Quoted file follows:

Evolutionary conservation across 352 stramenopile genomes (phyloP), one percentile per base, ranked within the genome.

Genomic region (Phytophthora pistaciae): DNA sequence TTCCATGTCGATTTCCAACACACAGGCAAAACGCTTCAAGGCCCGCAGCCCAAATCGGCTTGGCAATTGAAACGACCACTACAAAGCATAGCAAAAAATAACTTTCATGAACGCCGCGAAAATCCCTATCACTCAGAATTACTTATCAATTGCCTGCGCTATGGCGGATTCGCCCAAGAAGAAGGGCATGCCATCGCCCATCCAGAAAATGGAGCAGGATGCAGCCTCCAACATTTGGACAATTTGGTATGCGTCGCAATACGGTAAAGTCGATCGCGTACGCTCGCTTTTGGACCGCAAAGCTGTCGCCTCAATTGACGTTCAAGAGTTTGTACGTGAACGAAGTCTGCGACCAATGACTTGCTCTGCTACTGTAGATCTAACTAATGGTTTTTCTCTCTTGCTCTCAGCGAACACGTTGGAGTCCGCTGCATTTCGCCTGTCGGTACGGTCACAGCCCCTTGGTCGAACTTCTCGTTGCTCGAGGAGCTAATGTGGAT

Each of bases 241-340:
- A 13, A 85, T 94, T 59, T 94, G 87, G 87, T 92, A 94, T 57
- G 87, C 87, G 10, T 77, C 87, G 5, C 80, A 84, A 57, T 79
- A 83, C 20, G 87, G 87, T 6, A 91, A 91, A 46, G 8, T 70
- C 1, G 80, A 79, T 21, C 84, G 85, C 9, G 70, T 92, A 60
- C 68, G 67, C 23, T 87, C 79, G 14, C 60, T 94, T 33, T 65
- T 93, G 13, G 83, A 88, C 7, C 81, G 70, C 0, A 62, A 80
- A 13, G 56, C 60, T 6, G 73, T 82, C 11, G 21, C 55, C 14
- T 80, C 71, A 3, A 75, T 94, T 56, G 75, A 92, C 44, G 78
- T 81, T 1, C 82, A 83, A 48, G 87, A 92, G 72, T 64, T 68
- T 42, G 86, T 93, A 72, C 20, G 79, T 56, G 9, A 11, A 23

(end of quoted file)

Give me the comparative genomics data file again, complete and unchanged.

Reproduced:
Evolutionary conservation across 352 stramenopile genomes (phyloP), one percentile per base, ranked within the genome.

Genomic region (Phytophthora pistaciae): DNA sequence TTCCATGTCGATTTCCAACACACAGGCAAAACGCTTCAAGGCCCGCAGCCCAAATCGGCTTGGCAATTGAAACGACCACTACAAAGCATAGCAAAAAATAACTTTCATGAACGCCGCGAAAATCCCTATCACTCAGAATTACTTATCAATTGCCTGCGCTATGGCGGATTCGCCCAAGAAGAAGGGCATGCCATCGCCCATCCAGAAAATGGAGCAGGATGCAGCCTCCAACATTTGGACAATTTGGTATGCGTCGCAATACGGTAAAGTCGATCGCGTACGCTCGCTTTTGGACCGCAAAGCTGTCGCCTCAATTGACGTTCAAGAGTTTGTACGTGAACGAAGTCTGCGACCAATGACTTGCTCTGCTACTGTAGATCTAACTAATGGTTTTTCTCTCTTGCTCTCAGCGAACACGTTGGAGTCCGCTGCATTTCGCCTGTCGGTACGGTCACAGCCCCTTGGTCGAACTTCTCGTTGCTCGAGGAGCTAATGTGGAT

Each of bases 241-340:
- A 13, A 85, T 94, T 59, T 94, G 87, G 87, T 92, A 94, T 57
- G 87, C 87, G 10, T 77, C 87, G 5, C 80, A 84, A 57, T 79
- A 83, C 20, G 87, G 87, T 6, A 91, A 91, A 46, G 8, T 70
- C 1, G 80, A 79, T 21, C 84, G 85, C 9, G 70, T 92, A 60
- C 68, G 67, C 23, T 87, C 79, G 14, C 60, T 94, T 33, T 65
- T 93, G 13, G 83, A 88, C 7, C 81, G 70, C 0, A 62, A 80
- A 13, G 56, C 60, T 6, G 73, T 82, C 11, G 21, C 55, C 14
- T 80, C 71, A 3, A 75, T 94, T 56, G 75, A 92, C 44, G 78
- T 81, T 1, C 82, A 83, A 48, G 87, A 92, G 72, T 64, T 68
- T 42, G 86, T 93, A 72, C 20, G 79, T 56, G 9, A 11, A 23